August 6, 2019: There was good news for Bellaire residents as City Council voted 6 to 1 at the August 5, 2019, Council meeting to retain the existing residential zoning in the Bellaire Boulevard Estate Overlay District (BBEOD). Only outgoing council member Pat McLaughlan voted in favor. Let’s hope the same attitudes carry over to the rezoning requests for the property at 4800 Fournace Place.
I planned to write an article about the Planning & Zoning vote on April 11, 2019, on an application filed by a developer to amend the official zoning map.
It would rezone the property located at 4301 Bellaire Blvd from Bellaire Boulevard Estate Overlay District (BBEOD), a low density residential area, to CMU (Corridor Mixed-Used District) to allow for the possible construction of a 22,000 square foot, two-story office building with surface parking.
But he had no objection to a 2-story office building with surface parking just a few feet from residences that flooded during Harvey. In a zoned residential area at the gateway entry into Bellaire.
Another commission member disparaged homes located close to the tracks – despite a fair number of Bellaire residents living in that same location, including the folks across Bellaire Blvd from the property.
A resident proposed using the lot for flood mitigation, which raises the question: Why can’t we use part of the $4 million in drainage bonds no longer needed for the concrete stand-alone sidewalks and apply it to flood mitigation on this lot? More trees, porous parking areas for the park and the Newcastle walking path, perhaps some underground detention, and a sign announcing a City flood mitigation site. A win/win for Bellaire’s residents and Bellaire’s image.
Regardless of the numerous suggestions, objections, and petitions in opposition by Bellaire residents who live in the area, P&Z voted on April 11, 2019, in favor of the application by a 3 to 2 vote, however 4 votes were required to approve it. A number of residents also supported the project, but I could find only one who lived in close proximity to the property. The application was moved to City Council for consideration.
Rather than continue with the article I decided to let our Bellaire neighbors speak for themselves. Below are excerpts from some of the emails sent to P&Z and to the Mayor and City Council. High priorities for area residents are green space and flood mitigation, both reasonable solutions.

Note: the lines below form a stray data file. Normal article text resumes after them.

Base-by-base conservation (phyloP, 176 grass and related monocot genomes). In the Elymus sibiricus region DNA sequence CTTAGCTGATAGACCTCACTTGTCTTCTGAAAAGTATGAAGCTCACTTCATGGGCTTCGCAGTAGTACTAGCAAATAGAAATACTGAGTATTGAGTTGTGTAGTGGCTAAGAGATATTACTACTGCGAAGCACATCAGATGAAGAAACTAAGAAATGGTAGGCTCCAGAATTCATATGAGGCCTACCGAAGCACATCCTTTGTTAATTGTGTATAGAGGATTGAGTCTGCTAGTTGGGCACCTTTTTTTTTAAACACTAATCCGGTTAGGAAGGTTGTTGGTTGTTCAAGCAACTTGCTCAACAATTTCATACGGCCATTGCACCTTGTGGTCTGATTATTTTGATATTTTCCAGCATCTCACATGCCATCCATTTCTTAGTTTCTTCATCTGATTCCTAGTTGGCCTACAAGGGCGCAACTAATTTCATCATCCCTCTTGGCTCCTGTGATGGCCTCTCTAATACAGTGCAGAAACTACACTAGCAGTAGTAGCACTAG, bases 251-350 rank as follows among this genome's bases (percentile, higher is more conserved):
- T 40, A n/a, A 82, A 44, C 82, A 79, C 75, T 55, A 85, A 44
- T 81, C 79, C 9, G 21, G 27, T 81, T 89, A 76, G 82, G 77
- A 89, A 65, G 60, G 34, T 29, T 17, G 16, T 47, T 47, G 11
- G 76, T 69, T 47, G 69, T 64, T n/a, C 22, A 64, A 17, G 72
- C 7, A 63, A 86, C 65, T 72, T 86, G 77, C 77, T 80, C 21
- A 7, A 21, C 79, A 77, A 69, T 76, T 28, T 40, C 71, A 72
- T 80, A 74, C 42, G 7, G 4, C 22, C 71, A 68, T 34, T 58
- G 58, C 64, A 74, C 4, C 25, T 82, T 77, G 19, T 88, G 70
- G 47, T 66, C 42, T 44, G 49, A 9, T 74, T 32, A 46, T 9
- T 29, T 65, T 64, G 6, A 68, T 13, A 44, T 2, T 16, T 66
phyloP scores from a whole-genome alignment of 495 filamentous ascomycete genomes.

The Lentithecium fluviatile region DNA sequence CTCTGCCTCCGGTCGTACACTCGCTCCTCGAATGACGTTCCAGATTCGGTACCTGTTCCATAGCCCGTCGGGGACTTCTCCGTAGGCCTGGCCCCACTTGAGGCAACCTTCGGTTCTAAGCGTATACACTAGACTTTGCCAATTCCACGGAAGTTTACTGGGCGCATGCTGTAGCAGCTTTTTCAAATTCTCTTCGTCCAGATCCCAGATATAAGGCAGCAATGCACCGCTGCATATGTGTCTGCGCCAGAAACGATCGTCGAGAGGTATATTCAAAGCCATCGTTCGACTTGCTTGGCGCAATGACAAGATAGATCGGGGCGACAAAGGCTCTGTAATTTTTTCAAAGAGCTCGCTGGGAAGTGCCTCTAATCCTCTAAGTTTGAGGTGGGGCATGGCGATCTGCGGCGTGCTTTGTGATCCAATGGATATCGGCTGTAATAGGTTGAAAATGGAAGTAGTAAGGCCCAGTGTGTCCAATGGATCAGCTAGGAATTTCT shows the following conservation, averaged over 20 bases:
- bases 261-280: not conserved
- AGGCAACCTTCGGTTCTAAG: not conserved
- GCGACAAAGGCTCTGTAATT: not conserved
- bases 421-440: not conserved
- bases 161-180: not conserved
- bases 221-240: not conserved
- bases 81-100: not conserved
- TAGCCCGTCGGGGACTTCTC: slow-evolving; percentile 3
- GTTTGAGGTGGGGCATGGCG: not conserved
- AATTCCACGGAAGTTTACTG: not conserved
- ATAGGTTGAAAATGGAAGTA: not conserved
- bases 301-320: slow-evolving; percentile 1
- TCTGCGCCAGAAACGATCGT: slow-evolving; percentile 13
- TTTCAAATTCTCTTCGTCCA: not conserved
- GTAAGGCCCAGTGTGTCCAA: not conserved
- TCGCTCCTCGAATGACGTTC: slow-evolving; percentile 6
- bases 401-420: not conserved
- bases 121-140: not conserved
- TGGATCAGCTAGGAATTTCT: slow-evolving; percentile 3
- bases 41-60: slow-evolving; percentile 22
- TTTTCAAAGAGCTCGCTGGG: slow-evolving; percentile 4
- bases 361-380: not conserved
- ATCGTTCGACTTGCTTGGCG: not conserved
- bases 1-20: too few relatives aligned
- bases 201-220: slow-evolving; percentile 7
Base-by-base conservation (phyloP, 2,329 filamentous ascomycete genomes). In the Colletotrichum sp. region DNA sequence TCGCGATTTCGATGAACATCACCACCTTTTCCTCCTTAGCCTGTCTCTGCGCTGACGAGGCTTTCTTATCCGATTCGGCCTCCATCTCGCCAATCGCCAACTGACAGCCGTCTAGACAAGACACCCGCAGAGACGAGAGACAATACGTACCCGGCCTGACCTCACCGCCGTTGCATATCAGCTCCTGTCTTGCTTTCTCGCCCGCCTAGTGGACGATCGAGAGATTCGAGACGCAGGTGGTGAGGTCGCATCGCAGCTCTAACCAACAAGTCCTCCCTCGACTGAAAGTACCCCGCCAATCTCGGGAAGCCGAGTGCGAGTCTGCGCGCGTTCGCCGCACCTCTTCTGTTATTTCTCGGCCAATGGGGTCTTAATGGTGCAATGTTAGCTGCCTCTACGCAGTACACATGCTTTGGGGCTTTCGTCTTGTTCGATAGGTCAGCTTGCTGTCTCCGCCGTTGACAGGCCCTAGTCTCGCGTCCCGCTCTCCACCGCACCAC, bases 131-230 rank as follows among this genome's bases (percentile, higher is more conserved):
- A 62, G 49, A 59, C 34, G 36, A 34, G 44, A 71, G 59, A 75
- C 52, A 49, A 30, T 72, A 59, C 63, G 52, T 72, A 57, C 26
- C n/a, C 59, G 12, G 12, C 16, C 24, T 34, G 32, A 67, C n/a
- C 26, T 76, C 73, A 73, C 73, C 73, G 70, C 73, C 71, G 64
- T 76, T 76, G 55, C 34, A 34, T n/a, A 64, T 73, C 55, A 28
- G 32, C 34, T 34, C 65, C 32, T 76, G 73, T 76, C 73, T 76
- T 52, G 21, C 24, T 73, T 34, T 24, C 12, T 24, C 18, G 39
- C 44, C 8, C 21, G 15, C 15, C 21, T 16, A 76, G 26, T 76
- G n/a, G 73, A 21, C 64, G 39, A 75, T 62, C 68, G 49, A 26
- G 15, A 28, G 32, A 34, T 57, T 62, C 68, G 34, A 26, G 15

You can watch the May 20th video here. A decision will be made on June 17, 2019, at the next Council meeting. A super majority of 6 votes is required for approval. UPDATE: Consideration of the application has been postponed at the request of the applicant.
Read on to see what some of those residents had to say.
We invested in our Bellaire property 12 years ago because we trusted the leadership of our city to make the Southdale subdivision a beautiful and green residential space. Given the incredibly challenging situation our neighborhood experienced in the aftermath of Harvey, it is astonishing to me to think that flood mitigation isn’t your number one priority.
I do not for a minute believe the developer’s claim that this will decrease flood risk. What a great message you could send to your constituents, many of whom are just finishing their remodels after the flood, that you are taking every opportunity to address the flooding issue. Why not make it a dedicated flood management area?
If you recommend the rezoning of this property to CMU who’s to say that the owners of the property across Bellaire Boulevard (4310 Bellaire Blvd) which is a mirror image of 4301 Bellaire would not want to do the same? We already know the owner of 4317 Bellaire would like to rezone her land from her statements at the last rezoning meeting.
Then we end up with not a grand boulevard of homes welcoming people to our city but rather another section of land that looks just like everywhere else in Houston. If you allow this zoning you are opening the floodgates to potentially rezone all of Bellaire Boulevard with removal from the Bellaire boulevard overlay district.
The lot currently is an eyesore for the city of Bellaire and being used as a staging area for its contractors. They have turned the land into an absolute dump. Does that mean a brand new commercial building needs to be there instead? Absolutely not.
What about a simple green space or flood mitigation area? Yes, those are not financially profitable however the places that are made into flood mitigation or green spaces have the potential to alleviate some of the flooding in Bellaire, which is a major long term problem for our city.
Please, kindly suggest that the property owner eliminate the eye-sore characteristics of his property, demolish his decommissioned church, and seize activities that also do not contribute to aesthetics. Utilizing the property as a Flood Detention/Retention area, as one of my neighbors have already suggested should be seriously considered. Perhaps it could be an additional green space such as a soccer field and dog park.